Born and raised in southcentral Pennsylvania in one of only two counties in the Commonwealth without a traffic light, Brent Hege earned his BA in Religion and History with a minor in Classics from Gettysburg College (PA) in 1998. He completed the Zentrale Mittelstufenprüfung Diplom (German Language Certificate) at the Goethe Institut in Dresden, Germany, in 2000 while completing his MAR in Historical Theology with a minor in New Testament at The Lutheran Theological Seminary at Gettysburg (PA). He earned his PhD in Theology with Distinction from Union Theological Seminary and Presbyterian School of Christian Education in Richmond, VA, in 2007. His dissertation was awarded the 2010 John Templeton Award for Theological Promise by the Forschungszentrum Internationale und Interdisziplinäre Theologie at the University of Heidelberg, Germany. He was honored by his alma mater with the 2013 Gettysburg College Young Alumni Achievement Award and in 2015 he was elected an honorary member of Butler's chapter of Phi Beta Kappa. He has taught at Butler since 2008, most recently as Instructor of Religion in the Department of Philosophy, Religion, and Classics. In 2017 he received the Outstanding Faculty Award for Excellence in Teaching from Butler's College of Liberal Arts and Sciences.
At Butler, Hege teaches the yearlong First Year Seminar "Faith, Doubt, and Reason," occasionally teaches the introductory course in world religions, and teaches the following upper-division courses: God, Theology from the Margins, Evil, Religious Pluralism, Ecotheology, Philosophy of Religion, and Existentialism. In 2015-2016 he directed the 20th Butler Seminar on Religion and World Civilization on the topic "Religion, Race, and Culture" (PDF) and in 2018-2019 he is directing the newly renamed Butler Seminar on Religion and Global Affairs on the topic "Sacred Spaces: Intersections of Religion and Ecology." Hege is also the Center for Faith and Vocation Scholar in Residence, where he works with the CFV Scholars on issues of interfaith engagement and vocational discernment. He recently began a blog documenting his work as CFV Scholar in Residence, which you can follow here: http://blogs.butler.edu/cfv/. He also has a podcast, "Faith and Vocation."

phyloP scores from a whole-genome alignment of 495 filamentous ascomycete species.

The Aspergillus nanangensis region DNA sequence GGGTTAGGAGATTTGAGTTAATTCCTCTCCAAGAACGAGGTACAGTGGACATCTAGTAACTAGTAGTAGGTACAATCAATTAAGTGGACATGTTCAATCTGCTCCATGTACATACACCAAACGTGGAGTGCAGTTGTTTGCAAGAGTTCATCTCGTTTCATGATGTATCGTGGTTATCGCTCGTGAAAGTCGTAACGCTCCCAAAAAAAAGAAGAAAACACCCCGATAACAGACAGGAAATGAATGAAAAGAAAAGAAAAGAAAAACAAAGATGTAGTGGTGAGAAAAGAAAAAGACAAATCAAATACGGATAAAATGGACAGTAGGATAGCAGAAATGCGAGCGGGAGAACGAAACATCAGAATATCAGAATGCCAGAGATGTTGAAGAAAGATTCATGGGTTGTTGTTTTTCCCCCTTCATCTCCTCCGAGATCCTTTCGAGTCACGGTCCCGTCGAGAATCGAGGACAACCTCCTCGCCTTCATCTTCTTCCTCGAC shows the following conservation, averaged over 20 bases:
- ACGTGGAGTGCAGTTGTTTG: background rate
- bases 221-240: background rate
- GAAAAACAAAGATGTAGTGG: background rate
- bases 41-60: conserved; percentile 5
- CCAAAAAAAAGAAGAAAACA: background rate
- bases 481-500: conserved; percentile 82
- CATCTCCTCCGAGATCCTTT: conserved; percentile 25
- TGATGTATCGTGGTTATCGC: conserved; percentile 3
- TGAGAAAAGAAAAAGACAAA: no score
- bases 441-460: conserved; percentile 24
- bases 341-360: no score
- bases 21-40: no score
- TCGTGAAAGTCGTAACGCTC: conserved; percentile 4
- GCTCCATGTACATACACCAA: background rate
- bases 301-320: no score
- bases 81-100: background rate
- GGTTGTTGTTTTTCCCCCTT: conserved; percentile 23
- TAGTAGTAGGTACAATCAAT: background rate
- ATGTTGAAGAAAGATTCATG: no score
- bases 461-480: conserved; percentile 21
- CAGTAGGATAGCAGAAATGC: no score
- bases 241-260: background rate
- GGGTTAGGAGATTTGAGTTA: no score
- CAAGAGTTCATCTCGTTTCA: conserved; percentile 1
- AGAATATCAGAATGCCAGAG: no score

Hege's research focuses on the history of Christian thought and contemporary Christian theology, with special attention to 19th- and early 20th-century liberal Protestant theology, continental philosophy and philosophical theology, contemporary constructive theology, Lutheranism, and theology and culture. In addition to his award-winning first book, Faith at the Intersection of History and Experience: The Theology of Georg Wobbermin (Wipf and Stock, 2009), he has published articles and invited review essays in a number of European and American journals, including Zeitschrift für Neuere Theologiegeschichte/Journal for the History of Modern Theology, Theologische Zeitschrift, Theology and Science, Radical Philosophy Review, Politics and Religion, and Teaching Theology and Religion. He is also a frequent reviewer of books on historical and contemporary theology for Interpretation: A Journal of Bible and Theology. He has presented papers at national and regional academic conferences, including The American Academy of Religion and The Southwest Popular Culture Association and The American Culture Association, as well as being a frequent guest lecturer and panel member for school, church, and community programs. His second book, Myth, History, and the Resurrection in German Protestant Theology, was published by Pickwick Press in 2017. His current book project is Faith, Doubt, and Reason, based on the first semester of his First Year Seminar.Curriculum Vitae